In many ways, the signing of Ragnar Klavan was old-fashioned in its nature, but while it may have been a move instigated by Jurgen Klopp, it was also the type of signing FSG have been trying to make for years.
Few knew much about the player, and even though he did play against Liverpool for Augsburg in last season’s Europa League, the memories are of the German side’s defensive unit rather than their individual players.
He wasn’t fashionable enough to be on the shopping list of those Liverpool fans who have an eye on the German league, with many naming Jonathan Tah or Jonas Hector as their Bundesliga targets for The Reds’ backline.
His signing also arrived out of the blue, and apart from the usual synchronised reveals from the Merseyside based journalists on Twitter (at 10:30pm exactly), there were no rumours of the transfer prior to it becoming official.
Liverpool are set to sign Ragnar Klavan from Augsburg to provide defensive cover. Fee in the region of £4m for the Estonia centre back.
— Tony Barrett (@TonyBarrett) July 17, 2016
#LFC line up Augsburg centre-back Ragnar Klavan as a target to provide defensive cover. Deal in the region of £4m plus add-ons
— Melissa Reddy (@MelissaReddy_) July 17, 2016
In this sense Klavan was an exciting new signing which harked back to the days of unknown continental imports making the trip to Merseyside. In the modern age where almost every top flight game is available to watch online, this type of signing is rare.
Value for Moneyball
In other ways, however, his transfer was in keeping with the modern Moneyball ideas which Fenway Sports Group hoped to bring over with them from their baseball background at the Boston Red Sox.
These methods of recruitment aren’t limited to signing young players with potential, and can involve acquiring players who may be undervalued due to past injuries, age, or attitude problems.
The value of a player is one of the main themes which underpin the Moneyball idea.
In football this includes players who aren’t valued by the market in general, and at just £4.2 million Ragnar Klavan definitely fits this category.
If he was valued by the market other clubs will have been after him and the price wouldn’t have been as low. And as he turns 31 in a couple of months, Augsburg might not have valued him as highly as they should, and will have been pleased with the millions they received for him.
Though this has certain hallmarks of a Moneyball signing, it is inadvertently so as the player is one targeted by Klopp and his staff.
It could be that one of the signings which most fits the FSG ideal has been made by the club’s management, rather than any transfer committee or a list of players identified because of the statistics they produce.
It’s no wonder the club’s owners were so intent on getting Klopp to the club, and then tying him down to a new contract before he’d even seen out a full season.
There’s no doubt that any player targeted by coaches or other staff will be tested and analysed by club’s other resources, including scouts and data analysts, but the important thing now is that all these elements are working on the same page.
They all know the profile of player which the team need for each position, and they’ll all have a say in identifying targets.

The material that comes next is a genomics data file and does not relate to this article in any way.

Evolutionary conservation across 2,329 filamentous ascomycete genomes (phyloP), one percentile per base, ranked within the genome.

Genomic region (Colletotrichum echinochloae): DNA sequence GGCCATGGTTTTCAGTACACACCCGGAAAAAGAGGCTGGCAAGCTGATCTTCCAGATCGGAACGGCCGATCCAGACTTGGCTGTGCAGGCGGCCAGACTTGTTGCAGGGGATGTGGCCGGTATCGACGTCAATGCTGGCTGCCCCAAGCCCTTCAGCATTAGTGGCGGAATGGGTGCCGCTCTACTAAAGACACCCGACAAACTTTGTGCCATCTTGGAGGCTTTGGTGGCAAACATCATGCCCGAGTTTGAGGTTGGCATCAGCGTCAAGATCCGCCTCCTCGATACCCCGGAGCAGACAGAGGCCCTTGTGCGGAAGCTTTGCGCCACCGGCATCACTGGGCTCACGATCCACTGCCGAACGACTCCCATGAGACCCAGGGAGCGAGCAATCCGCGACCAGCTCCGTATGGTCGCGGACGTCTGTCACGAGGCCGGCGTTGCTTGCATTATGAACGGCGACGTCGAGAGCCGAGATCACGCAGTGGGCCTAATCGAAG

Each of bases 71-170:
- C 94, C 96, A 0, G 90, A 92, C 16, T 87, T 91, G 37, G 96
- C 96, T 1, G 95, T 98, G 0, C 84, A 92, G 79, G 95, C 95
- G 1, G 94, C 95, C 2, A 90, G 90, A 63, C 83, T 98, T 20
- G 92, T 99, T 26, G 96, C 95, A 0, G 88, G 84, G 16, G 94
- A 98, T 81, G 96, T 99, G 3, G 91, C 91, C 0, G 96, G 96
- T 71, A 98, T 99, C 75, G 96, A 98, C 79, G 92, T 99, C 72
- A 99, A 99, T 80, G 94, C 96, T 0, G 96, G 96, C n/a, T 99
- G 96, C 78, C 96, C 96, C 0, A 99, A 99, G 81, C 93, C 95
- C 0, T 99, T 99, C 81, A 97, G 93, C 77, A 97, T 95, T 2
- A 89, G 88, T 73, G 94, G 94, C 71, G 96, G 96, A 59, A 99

But of the six signings made this summer, four are from Klopp’s old stomping ground in the Bundesliga.
If you add Marko Grujic, who was identified by assistant manager Zeljko Buvac in January, then the influence of those running the day-to-day management of the team on which players arrive in it is clear.
Since joining Liverpool Klavan has impressed in his position at left centre-back. With Mamadou Sakho, Joe Gomez, and Joel Matip missing the opening stages of the season due to injury, the Estonian has been given the chance to impress.
In pre-season he settled into the side immediately, combining his occasionally non-nonsense style of defending with displays of confidence and assuredness on the ball.
His performance against Barcelona drew plaudits as the defensive unit kept the likes of Luis Suarez and Lionel Messi at bay.
In the season opener against Arsenal he was the only member of the back line able to hold his head high following an otherwise shambolic defensive display. His shackling of Alexis Sanchez at certain points in the game showed a defensive nous which cancelled out the difference in pace between the two players.
Defending is as much about anticipation as it is speed, and this is where the value of signing a 30-year-old really comes into play. These players have already learnt the lessons, and know that they have to make up for a lack of speed by understanding the finer points of the art of defending.
It’s too early to judge whether the signing of Klavan will be deemed an unqualified success, but the early signs are good.
And at £4.2 million, it will be difficult to ever deem it a failure.
While some of the Moneyball ideas can be used in football to great effect, the judgements which rely on the clear cut, unwavering statistical elements of baseball often fail when transferred to a free flowing unpredictable sport with endless variables such as football.
Statistics, scouting, and tactics need to be used in tandem with each other (along with the sports science aspects such as fitness testing and physical monitoring) and it seems that FSG have finally found a reasonable balance between players the computer likes, and players the scout does.
More importantly, the club are signing players the manager likes, and Klavan, the backup from the Bundesliga, could be the surprise first choice before long.